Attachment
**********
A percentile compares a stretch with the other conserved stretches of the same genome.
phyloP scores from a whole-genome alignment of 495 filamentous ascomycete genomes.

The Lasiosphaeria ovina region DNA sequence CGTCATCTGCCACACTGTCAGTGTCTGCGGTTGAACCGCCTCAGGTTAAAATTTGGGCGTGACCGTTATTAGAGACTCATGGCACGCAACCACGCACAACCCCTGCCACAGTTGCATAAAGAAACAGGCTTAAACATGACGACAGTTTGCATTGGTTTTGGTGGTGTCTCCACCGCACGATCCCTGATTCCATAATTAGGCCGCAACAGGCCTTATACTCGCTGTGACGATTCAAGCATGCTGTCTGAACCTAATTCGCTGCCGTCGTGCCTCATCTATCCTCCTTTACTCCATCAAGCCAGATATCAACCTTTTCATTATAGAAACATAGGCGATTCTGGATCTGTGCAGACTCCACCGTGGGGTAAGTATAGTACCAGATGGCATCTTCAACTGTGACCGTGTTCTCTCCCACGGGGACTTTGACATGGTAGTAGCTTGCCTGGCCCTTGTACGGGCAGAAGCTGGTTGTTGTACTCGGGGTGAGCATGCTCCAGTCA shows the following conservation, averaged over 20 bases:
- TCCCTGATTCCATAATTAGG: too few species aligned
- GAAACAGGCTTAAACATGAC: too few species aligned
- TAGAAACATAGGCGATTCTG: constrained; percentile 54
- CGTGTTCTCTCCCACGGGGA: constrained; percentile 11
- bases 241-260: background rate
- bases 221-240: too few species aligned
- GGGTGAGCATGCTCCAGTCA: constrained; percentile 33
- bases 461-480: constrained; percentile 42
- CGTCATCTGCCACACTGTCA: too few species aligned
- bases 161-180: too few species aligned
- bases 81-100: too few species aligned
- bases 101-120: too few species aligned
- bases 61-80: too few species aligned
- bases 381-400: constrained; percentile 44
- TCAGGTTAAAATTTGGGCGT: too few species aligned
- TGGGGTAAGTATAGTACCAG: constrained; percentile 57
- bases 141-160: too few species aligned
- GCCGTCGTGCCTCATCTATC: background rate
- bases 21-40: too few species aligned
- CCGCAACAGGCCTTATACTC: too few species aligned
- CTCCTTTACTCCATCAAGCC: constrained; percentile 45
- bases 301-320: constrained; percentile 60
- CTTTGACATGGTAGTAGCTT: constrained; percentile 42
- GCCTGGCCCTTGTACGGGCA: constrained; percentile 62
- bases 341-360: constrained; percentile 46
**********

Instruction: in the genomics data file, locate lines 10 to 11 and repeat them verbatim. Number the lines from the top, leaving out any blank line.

- GGGTGAGCATGCTCCAGTCA: constrained; percentile 33
- bases 461-480: constrained; percentile 42